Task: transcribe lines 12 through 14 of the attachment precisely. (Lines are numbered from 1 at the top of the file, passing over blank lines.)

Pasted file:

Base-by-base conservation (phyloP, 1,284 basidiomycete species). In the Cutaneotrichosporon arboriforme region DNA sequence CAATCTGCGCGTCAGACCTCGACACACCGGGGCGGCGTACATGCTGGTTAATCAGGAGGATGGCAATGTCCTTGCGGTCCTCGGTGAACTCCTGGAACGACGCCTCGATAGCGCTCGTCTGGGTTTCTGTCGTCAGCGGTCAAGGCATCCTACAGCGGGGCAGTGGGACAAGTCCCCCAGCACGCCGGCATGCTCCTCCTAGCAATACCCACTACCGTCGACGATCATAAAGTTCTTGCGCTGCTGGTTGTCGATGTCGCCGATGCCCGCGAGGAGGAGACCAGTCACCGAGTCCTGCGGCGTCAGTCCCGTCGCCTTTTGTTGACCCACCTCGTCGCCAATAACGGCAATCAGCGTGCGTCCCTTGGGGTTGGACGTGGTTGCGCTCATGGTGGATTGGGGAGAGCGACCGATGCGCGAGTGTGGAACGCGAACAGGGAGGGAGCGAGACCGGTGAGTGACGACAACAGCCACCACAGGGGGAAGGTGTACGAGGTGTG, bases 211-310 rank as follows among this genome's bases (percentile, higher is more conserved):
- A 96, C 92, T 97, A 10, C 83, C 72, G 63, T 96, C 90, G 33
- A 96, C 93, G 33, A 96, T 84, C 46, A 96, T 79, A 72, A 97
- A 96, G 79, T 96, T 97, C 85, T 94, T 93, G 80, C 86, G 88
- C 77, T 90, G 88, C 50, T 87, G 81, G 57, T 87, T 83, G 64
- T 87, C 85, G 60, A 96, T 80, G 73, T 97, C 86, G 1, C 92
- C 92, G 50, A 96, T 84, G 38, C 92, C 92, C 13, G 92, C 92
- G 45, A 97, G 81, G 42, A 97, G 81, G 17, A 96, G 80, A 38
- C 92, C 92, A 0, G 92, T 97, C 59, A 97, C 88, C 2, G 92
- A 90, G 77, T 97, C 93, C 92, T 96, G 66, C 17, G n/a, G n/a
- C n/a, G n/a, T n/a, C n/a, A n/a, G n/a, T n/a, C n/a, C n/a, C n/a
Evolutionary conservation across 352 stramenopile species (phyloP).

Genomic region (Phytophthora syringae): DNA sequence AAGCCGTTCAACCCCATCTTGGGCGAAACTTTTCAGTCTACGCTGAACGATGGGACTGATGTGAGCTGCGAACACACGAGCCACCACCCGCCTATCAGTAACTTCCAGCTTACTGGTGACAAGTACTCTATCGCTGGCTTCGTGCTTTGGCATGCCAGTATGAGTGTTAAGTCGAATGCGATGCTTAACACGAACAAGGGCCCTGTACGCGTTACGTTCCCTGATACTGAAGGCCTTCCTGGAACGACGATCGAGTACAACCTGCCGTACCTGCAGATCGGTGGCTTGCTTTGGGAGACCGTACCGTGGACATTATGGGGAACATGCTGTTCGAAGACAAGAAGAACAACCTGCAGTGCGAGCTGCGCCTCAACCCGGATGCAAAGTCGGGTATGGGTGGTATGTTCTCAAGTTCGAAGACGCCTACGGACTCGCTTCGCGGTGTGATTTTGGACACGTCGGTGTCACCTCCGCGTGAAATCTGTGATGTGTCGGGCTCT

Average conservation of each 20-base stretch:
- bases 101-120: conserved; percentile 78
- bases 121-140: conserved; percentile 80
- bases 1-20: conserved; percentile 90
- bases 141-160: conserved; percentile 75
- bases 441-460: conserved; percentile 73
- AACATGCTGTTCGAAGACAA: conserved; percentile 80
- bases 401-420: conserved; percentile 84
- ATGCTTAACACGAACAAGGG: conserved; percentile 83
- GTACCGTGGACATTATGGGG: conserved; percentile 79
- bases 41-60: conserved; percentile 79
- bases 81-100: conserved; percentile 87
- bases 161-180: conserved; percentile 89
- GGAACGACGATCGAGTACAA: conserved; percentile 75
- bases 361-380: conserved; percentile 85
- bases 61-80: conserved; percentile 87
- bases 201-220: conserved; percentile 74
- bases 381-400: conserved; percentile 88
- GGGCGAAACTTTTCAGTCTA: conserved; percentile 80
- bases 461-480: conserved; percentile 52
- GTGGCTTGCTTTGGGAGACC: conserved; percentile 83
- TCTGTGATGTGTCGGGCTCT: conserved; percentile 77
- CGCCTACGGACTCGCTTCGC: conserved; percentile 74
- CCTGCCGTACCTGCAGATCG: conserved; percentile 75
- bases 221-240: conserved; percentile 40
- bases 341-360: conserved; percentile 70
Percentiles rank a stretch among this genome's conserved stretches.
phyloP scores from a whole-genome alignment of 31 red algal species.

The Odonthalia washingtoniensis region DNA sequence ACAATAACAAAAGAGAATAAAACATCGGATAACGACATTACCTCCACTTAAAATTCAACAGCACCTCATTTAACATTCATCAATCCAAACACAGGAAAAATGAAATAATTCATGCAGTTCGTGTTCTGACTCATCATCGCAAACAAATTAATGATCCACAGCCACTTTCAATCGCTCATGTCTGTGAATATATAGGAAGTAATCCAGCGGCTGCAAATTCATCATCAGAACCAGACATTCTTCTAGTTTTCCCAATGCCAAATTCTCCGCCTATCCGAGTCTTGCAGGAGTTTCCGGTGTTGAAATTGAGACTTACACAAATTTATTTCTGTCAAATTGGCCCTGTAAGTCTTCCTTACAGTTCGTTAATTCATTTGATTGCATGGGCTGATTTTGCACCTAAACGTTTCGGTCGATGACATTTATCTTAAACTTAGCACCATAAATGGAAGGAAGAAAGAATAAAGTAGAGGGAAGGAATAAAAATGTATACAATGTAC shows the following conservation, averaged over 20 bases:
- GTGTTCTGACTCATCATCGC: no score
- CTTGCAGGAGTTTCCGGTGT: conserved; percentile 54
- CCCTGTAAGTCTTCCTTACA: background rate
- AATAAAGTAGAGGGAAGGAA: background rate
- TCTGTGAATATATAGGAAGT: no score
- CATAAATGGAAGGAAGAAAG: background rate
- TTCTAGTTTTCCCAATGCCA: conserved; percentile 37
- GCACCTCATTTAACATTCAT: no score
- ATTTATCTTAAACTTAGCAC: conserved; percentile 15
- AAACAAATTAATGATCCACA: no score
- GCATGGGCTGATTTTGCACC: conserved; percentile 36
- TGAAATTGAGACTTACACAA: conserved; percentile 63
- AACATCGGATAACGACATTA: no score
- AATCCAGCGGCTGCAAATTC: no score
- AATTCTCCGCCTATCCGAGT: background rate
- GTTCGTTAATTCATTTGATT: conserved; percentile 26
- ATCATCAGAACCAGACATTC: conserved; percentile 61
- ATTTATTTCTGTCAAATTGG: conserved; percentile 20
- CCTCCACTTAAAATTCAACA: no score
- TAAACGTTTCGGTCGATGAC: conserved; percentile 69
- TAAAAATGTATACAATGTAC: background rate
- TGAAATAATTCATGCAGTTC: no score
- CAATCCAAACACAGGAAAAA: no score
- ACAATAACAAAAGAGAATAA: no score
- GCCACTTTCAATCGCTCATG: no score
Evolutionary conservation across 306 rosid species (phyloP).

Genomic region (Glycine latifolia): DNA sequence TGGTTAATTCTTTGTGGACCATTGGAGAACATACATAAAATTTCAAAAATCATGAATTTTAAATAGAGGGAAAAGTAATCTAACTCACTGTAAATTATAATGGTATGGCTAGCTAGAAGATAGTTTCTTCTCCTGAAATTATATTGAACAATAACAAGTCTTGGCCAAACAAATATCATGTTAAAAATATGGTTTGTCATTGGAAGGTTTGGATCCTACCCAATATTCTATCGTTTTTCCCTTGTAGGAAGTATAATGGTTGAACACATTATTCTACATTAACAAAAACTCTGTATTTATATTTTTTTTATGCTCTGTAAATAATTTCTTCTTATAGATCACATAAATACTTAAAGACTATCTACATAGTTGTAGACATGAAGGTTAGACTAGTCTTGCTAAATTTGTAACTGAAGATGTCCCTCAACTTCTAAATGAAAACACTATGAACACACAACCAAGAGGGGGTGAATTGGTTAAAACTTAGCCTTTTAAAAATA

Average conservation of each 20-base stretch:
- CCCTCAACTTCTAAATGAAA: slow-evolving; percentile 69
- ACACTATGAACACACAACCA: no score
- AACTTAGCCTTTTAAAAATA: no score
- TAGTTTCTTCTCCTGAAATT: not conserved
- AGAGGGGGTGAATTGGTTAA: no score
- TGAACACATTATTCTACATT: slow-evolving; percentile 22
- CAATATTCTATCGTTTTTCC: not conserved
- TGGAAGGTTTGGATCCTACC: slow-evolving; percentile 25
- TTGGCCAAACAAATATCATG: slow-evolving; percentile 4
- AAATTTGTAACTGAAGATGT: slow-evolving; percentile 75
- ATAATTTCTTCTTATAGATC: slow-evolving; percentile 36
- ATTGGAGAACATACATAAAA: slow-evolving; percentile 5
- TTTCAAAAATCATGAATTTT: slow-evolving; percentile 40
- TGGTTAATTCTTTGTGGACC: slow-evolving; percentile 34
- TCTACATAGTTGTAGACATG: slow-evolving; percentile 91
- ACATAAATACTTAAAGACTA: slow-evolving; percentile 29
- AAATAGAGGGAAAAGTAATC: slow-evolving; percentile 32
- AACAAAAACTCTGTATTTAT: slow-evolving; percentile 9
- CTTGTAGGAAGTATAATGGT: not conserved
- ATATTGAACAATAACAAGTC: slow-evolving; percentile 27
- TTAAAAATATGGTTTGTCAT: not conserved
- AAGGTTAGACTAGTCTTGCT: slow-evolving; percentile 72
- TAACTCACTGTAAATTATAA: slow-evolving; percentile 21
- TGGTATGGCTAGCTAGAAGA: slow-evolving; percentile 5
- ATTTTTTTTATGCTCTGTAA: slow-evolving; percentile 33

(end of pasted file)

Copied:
Evolutionary conservation across 352 stramenopile species (phyloP).

Genomic region (Phytophthora syringae): DNA sequence AAGCCGTTCAACCCCATCTTGGGCGAAACTTTTCAGTCTACGCTGAACGATGGGACTGATGTGAGCTGCGAACACACGAGCCACCACCCGCCTATCAGTAACTTCCAGCTTACTGGTGACAAGTACTCTATCGCTGGCTTCGTGCTTTGGCATGCCAGTATGAGTGTTAAGTCGAATGCGATGCTTAACACGAACAAGGGCCCTGTACGCGTTACGTTCCCTGATACTGAAGGCCTTCCTGGAACGACGATCGAGTACAACCTGCCGTACCTGCAGATCGGTGGCTTGCTTTGGGAGACCGTACCGTGGACATTATGGGGAACATGCTGTTCGAAGACAAGAAGAACAACCTGCAGTGCGAGCTGCGCCTCAACCCGGATGCAAAGTCGGGTATGGGTGGTATGTTCTCAAGTTCGAAGACGCCTACGGACTCGCTTCGCGGTGTGATTTTGGACACGTCGGTGTCACCTCCGCGTGAAATCTGTGATGTGTCGGGCTCT

Average conservation of each 20-base stretch: